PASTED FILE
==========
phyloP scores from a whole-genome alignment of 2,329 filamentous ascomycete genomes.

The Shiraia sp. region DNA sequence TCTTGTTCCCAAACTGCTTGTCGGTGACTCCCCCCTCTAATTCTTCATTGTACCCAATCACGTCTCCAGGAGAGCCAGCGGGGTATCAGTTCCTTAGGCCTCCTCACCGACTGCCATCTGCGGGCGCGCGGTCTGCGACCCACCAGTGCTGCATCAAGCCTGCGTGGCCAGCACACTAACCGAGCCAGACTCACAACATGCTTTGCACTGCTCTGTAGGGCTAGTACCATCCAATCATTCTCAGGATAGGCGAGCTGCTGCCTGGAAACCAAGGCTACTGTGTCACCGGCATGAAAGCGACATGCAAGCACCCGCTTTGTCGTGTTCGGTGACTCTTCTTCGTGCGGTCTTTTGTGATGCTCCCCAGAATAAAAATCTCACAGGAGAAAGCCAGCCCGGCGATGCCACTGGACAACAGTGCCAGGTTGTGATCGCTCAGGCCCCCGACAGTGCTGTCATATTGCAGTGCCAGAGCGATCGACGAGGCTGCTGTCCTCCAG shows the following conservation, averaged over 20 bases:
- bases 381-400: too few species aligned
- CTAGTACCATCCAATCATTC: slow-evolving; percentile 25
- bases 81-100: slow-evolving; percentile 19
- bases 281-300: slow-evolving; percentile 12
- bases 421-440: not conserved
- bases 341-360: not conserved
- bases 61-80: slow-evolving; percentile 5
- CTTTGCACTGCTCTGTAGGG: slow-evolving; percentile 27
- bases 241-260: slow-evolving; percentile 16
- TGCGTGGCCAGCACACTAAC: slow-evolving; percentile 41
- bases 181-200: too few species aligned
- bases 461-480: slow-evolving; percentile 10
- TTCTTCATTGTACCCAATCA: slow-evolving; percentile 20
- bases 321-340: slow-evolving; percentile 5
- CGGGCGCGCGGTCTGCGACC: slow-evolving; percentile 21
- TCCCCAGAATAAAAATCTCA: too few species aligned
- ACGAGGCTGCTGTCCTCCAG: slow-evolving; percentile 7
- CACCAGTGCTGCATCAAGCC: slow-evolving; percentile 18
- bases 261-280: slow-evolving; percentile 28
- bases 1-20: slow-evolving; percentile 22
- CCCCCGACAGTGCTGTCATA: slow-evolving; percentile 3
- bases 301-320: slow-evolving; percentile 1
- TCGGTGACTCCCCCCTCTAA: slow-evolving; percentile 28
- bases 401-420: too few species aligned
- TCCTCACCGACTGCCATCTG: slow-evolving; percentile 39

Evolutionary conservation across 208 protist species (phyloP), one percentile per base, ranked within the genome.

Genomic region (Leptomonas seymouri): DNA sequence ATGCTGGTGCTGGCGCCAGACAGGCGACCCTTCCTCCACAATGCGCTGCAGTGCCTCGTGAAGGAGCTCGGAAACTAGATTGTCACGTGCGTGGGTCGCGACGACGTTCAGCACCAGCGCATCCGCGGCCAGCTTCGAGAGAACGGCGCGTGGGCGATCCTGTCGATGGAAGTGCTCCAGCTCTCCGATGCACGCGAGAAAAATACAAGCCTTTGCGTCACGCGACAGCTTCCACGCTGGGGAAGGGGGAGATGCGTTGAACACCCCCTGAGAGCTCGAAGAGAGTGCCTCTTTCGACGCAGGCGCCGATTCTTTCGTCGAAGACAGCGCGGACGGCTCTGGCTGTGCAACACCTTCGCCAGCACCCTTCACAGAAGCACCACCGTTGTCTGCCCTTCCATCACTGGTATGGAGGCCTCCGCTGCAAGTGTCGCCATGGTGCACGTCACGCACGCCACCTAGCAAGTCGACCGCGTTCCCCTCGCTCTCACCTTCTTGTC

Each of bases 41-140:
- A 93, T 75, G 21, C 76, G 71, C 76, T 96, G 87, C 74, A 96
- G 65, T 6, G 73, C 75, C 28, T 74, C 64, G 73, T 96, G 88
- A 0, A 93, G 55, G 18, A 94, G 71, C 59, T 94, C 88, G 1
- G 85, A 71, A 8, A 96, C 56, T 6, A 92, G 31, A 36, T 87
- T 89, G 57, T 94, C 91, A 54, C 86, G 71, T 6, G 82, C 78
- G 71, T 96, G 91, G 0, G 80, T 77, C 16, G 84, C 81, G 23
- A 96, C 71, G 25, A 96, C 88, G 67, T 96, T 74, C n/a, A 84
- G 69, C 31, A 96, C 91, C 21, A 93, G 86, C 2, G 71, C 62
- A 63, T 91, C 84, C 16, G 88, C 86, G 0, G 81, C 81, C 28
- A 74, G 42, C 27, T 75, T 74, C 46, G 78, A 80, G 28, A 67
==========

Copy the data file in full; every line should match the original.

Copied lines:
phyloP scores from a whole-genome alignment of 2,329 filamentous ascomycete genomes.

The Shiraia sp. region DNA sequence TCTTGTTCCCAAACTGCTTGTCGGTGACTCCCCCCTCTAATTCTTCATTGTACCCAATCACGTCTCCAGGAGAGCCAGCGGGGTATCAGTTCCTTAGGCCTCCTCACCGACTGCCATCTGCGGGCGCGCGGTCTGCGACCCACCAGTGCTGCATCAAGCCTGCGTGGCCAGCACACTAACCGAGCCAGACTCACAACATGCTTTGCACTGCTCTGTAGGGCTAGTACCATCCAATCATTCTCAGGATAGGCGAGCTGCTGCCTGGAAACCAAGGCTACTGTGTCACCGGCATGAAAGCGACATGCAAGCACCCGCTTTGTCGTGTTCGGTGACTCTTCTTCGTGCGGTCTTTTGTGATGCTCCCCAGAATAAAAATCTCACAGGAGAAAGCCAGCCCGGCGATGCCACTGGACAACAGTGCCAGGTTGTGATCGCTCAGGCCCCCGACAGTGCTGTCATATTGCAGTGCCAGAGCGATCGACGAGGCTGCTGTCCTCCAG shows the following conservation, averaged over 20 bases:
- bases 381-400: too few species aligned
- CTAGTACCATCCAATCATTC: slow-evolving; percentile 25
- bases 81-100: slow-evolving; percentile 19
- bases 281-300: slow-evolving; percentile 12
- bases 421-440: not conserved
- bases 341-360: not conserved
- bases 61-80: slow-evolving; percentile 5
- CTTTGCACTGCTCTGTAGGG: slow-evolving; percentile 27
- bases 241-260: slow-evolving; percentile 16
- TGCGTGGCCAGCACACTAAC: slow-evolving; percentile 41
- bases 181-200: too few species aligned
- bases 461-480: slow-evolving; percentile 10
- TTCTTCATTGTACCCAATCA: slow-evolving; percentile 20
- bases 321-340: slow-evolving; percentile 5
- CGGGCGCGCGGTCTGCGACC: slow-evolving; percentile 21
- TCCCCAGAATAAAAATCTCA: too few species aligned
- ACGAGGCTGCTGTCCTCCAG: slow-evolving; percentile 7
- CACCAGTGCTGCATCAAGCC: slow-evolving; percentile 18
- bases 261-280: slow-evolving; percentile 28
- bases 1-20: slow-evolving; percentile 22
- CCCCCGACAGTGCTGTCATA: slow-evolving; percentile 3
- bases 301-320: slow-evolving; percentile 1
- TCGGTGACTCCCCCCTCTAA: slow-evolving; percentile 28
- bases 401-420: too few species aligned
- TCCTCACCGACTGCCATCTG: slow-evolving; percentile 39

Evolutionary conservation across 208 protist species (phyloP), one percentile per base, ranked within the genome.

Genomic region (Leptomonas seymouri): DNA sequence ATGCTGGTGCTGGCGCCAGACAGGCGACCCTTCCTCCACAATGCGCTGCAGTGCCTCGTGAAGGAGCTCGGAAACTAGATTGTCACGTGCGTGGGTCGCGACGACGTTCAGCACCAGCGCATCCGCGGCCAGCTTCGAGAGAACGGCGCGTGGGCGATCCTGTCGATGGAAGTGCTCCAGCTCTCCGATGCACGCGAGAAAAATACAAGCCTTTGCGTCACGCGACAGCTTCCACGCTGGGGAAGGGGGAGATGCGTTGAACACCCCCTGAGAGCTCGAAGAGAGTGCCTCTTTCGACGCAGGCGCCGATTCTTTCGTCGAAGACAGCGCGGACGGCTCTGGCTGTGCAACACCTTCGCCAGCACCCTTCACAGAAGCACCACCGTTGTCTGCCCTTCCATCACTGGTATGGAGGCCTCCGCTGCAAGTGTCGCCATGGTGCACGTCACGCACGCCACCTAGCAAGTCGACCGCGTTCCCCTCGCTCTCACCTTCTTGTC

Each of bases 41-140:
- A 93, T 75, G 21, C 76, G 71, C 76, T 96, G 87, C 74, A 96
- G 65, T 6, G 73, C 75, C 28, T 74, C 64, G 73, T 96, G 88
- A 0, A 93, G 55, G 18, A 94, G 71, C 59, T 94, C 88, G 1
- G 85, A 71, A 8, A 96, C 56, T 6, A 92, G 31, A 36, T 87
- T 89, G 57, T 94, C 91, A 54, C 86, G 71, T 6, G 82, C 78
- G 71, T 96, G 91, G 0, G 80, T 77, C 16, G 84, C 81, G 23
- A 96, C 71, G 25, A 96, C 88, G 67, T 96, T 74, C n/a, A 84
- G 69, C 31, A 96, C 91, C 21, A 93, G 86, C 2, G 71, C 62
- A 63, T 91, C 84, C 16, G 88, C 86, G 0, G 81, C 81, C 28
- A 74, G 42, C 27, T 75, T 74, C 46, G 78, A 80, G 28, A 67